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Freedom of Choice

 article about Freedom of Choice

This article belongs to Heads or Tales column.


As Americans we love to do everything to excess.

We invented Las Vegas, the Hummer and DD breast implants. We invented fast food with the idea that you could grab a quick bite when you were pressed for time.

But that wasn't enough. We had to super-size the hamburger and create a Whopper.

And then, when that wasn't enough, Kentucky Fried Chicken announced that they would take everything they made and just throw it in a giant bowl for you. Chicken, corn, mashed potatoes, cheese and just a little bit of plastic that they pulled out of the recycling bin to top it off.

That wasn't enough, so about a month later KFC came out with an added bonus: the KFC bowl now includes a biscuit.

I hear next month Taco Bell is coming out with the Taco Bell Trough. It's a long styrofoam trench that you can hook to the window of your car that you and your whole family can just stick your heads in and gorge on meat, cheese and refried beans.

Every one loves freedom of choice but there's a fine line between freedom of choice and sensory overload. We passed that line about 10 years ago when every personal hygiene item got its own aisle in the drug store. There are 150 flavors and scents of everything from shampoo to toothpaste to feminine hygiene products.

Can we all agree that we don't need 75 different scents of each brand of deodorant? We've got scents like Cool Breeze, Arctic Blast, Mountain Air, Icy Wave and Surf. You're not describing a personal hygiene aisle; you're rattling off the consequences of global warming.

I shouldn't have to do interval training in order to have enough stamina to get from the Right Guard at one end of the aisle to the Axe Body Spray that's 26.3 miles away at the end of the row.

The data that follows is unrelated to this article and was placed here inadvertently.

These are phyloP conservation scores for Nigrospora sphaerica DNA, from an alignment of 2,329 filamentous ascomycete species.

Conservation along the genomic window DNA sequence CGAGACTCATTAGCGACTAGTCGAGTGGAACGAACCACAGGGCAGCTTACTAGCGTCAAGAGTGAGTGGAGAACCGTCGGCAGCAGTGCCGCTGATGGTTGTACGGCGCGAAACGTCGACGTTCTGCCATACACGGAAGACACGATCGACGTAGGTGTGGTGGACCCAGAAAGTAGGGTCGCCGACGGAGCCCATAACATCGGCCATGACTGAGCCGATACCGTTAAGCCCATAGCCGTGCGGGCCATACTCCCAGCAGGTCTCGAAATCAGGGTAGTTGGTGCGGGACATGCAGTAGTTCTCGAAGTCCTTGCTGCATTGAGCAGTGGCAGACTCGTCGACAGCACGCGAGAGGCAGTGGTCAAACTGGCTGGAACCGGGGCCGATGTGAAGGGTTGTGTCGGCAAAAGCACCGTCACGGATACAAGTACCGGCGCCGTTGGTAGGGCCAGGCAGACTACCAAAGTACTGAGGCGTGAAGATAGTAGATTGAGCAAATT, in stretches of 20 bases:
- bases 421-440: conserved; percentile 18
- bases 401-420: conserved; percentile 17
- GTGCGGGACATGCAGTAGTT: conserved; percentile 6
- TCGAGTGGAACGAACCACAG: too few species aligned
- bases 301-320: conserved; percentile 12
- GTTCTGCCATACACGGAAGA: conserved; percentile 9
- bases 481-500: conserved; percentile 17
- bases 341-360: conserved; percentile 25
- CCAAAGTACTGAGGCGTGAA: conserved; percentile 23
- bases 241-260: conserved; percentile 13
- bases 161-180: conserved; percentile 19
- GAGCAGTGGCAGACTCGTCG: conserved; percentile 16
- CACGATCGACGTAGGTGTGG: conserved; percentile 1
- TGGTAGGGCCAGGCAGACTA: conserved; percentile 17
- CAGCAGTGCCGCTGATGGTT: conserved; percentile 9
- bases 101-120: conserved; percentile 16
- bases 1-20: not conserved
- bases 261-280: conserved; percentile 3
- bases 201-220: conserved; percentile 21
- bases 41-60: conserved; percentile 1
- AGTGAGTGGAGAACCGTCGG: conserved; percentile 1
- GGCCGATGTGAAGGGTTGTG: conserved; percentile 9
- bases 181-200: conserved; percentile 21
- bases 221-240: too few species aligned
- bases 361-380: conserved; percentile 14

The choices of which underarm product to use should be limited to one section of shelves that is about the size of a small book case. Picking out a deodorant shouldn't be more complicated than gene splicing. There should be scented or unscented and then a choice of Right Guard, Old Spice or Arrid Extra Dry. End of story.

Why? Because I still have to navigate the potato chip aisle.

Leave it to marketing people to screw up one of the world's simplest snack foods slivers of fried potatoes with salt. By the time I differentiate between baked and fried and between plain, ridged or stacked in a can; I shouldn't have to take a multiple choice test to decide if I want the taste of barbecue, mesquite, jalapeno and cheese, chipotle and lime or bacon and crystal meth. It's a snack food. It's not a wine tasting. Most of the time when you're eating them you're either so wasted or so distracted that you could put salt on a Post-It note and you wouldn't notice the difference until your lips stuck together.

And you're still not out of the store yet. You still have to decide between paper or plastic, cash, credit or debit or whether you want to get in the checkout line staffed by the emo chick or the white dude with dreadlocks.

And one last note for the old guy in the express check-out line who is always ahead of me: CARRY SOME GODDAMN CASH!

You're not impressing me with your credit score when you buy a pack of gum and a newspaper with your Visa card.

Here's my idea for the next MasterCard commercial:   Pack of Dentyne Ice: $1.25. New York Times newspaper: $0.50.   Me whacking you upside the head with the plastic divider used to separate groceries: Priceless.



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